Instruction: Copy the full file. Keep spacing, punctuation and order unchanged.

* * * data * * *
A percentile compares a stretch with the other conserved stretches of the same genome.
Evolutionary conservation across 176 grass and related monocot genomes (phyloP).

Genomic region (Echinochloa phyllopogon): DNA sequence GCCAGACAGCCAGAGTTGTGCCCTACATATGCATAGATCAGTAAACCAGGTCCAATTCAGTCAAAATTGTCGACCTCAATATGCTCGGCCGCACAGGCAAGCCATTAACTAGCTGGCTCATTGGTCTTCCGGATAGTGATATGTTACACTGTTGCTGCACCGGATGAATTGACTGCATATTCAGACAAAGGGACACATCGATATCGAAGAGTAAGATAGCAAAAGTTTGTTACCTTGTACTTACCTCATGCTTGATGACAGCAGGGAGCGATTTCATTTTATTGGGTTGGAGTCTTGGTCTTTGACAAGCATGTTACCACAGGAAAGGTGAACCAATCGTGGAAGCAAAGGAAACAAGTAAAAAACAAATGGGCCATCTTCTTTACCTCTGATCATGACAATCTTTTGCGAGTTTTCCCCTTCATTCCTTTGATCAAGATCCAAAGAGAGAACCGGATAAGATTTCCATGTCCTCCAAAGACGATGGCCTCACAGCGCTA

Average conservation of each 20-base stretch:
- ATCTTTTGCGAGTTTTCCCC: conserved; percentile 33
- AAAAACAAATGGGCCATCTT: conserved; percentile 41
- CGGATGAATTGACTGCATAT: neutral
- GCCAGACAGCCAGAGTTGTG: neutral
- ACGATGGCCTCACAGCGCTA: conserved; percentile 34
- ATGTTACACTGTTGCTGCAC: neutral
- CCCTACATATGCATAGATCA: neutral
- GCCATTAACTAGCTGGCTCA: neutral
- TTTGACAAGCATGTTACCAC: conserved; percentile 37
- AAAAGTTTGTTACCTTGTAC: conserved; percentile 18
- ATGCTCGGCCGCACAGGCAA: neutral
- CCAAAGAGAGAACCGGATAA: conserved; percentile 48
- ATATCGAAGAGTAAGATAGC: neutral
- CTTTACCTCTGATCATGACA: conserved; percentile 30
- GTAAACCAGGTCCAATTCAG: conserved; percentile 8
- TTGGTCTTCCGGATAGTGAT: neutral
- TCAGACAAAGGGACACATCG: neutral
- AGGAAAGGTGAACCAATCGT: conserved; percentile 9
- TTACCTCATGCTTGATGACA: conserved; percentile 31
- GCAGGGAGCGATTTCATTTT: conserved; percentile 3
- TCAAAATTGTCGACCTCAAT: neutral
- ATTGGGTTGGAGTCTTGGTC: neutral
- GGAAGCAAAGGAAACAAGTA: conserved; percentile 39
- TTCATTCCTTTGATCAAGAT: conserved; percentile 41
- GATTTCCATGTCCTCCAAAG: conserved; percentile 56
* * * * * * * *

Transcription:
A percentile compares a stretch with the other conserved stretches of the same genome.
Evolutionary conservation across 176 grass and related monocot genomes (phyloP).

Genomic region (Echinochloa phyllopogon): DNA sequence GCCAGACAGCCAGAGTTGTGCCCTACATATGCATAGATCAGTAAACCAGGTCCAATTCAGTCAAAATTGTCGACCTCAATATGCTCGGCCGCACAGGCAAGCCATTAACTAGCTGGCTCATTGGTCTTCCGGATAGTGATATGTTACACTGTTGCTGCACCGGATGAATTGACTGCATATTCAGACAAAGGGACACATCGATATCGAAGAGTAAGATAGCAAAAGTTTGTTACCTTGTACTTACCTCATGCTTGATGACAGCAGGGAGCGATTTCATTTTATTGGGTTGGAGTCTTGGTCTTTGACAAGCATGTTACCACAGGAAAGGTGAACCAATCGTGGAAGCAAAGGAAACAAGTAAAAAACAAATGGGCCATCTTCTTTACCTCTGATCATGACAATCTTTTGCGAGTTTTCCCCTTCATTCCTTTGATCAAGATCCAAAGAGAGAACCGGATAAGATTTCCATGTCCTCCAAAGACGATGGCCTCACAGCGCTA

Average conservation of each 20-base stretch:
- ATCTTTTGCGAGTTTTCCCC: conserved; percentile 33
- AAAAACAAATGGGCCATCTT: conserved; percentile 41
- CGGATGAATTGACTGCATAT: neutral
- GCCAGACAGCCAGAGTTGTG: neutral
- ACGATGGCCTCACAGCGCTA: conserved; percentile 34
- ATGTTACACTGTTGCTGCAC: neutral
- CCCTACATATGCATAGATCA: neutral
- GCCATTAACTAGCTGGCTCA: neutral
- TTTGACAAGCATGTTACCAC: conserved; percentile 37
- AAAAGTTTGTTACCTTGTAC: conserved; percentile 18
- ATGCTCGGCCGCACAGGCAA: neutral
- CCAAAGAGAGAACCGGATAA: conserved; percentile 48
- ATATCGAAGAGTAAGATAGC: neutral
- CTTTACCTCTGATCATGACA: conserved; percentile 30
- GTAAACCAGGTCCAATTCAG: conserved; percentile 8
- TTGGTCTTCCGGATAGTGAT: neutral
- TCAGACAAAGGGACACATCG: neutral
- AGGAAAGGTGAACCAATCGT: conserved; percentile 9
- TTACCTCATGCTTGATGACA: conserved; percentile 31
- GCAGGGAGCGATTTCATTTT: conserved; percentile 3
- TCAAAATTGTCGACCTCAAT: neutral
- ATTGGGTTGGAGTCTTGGTC: neutral
- GGAAGCAAAGGAAACAAGTA: conserved; percentile 39
- TTCATTCCTTTGATCAAGAT: conserved; percentile 41
- GATTTCCATGTCCTCCAAAG: conserved; percentile 56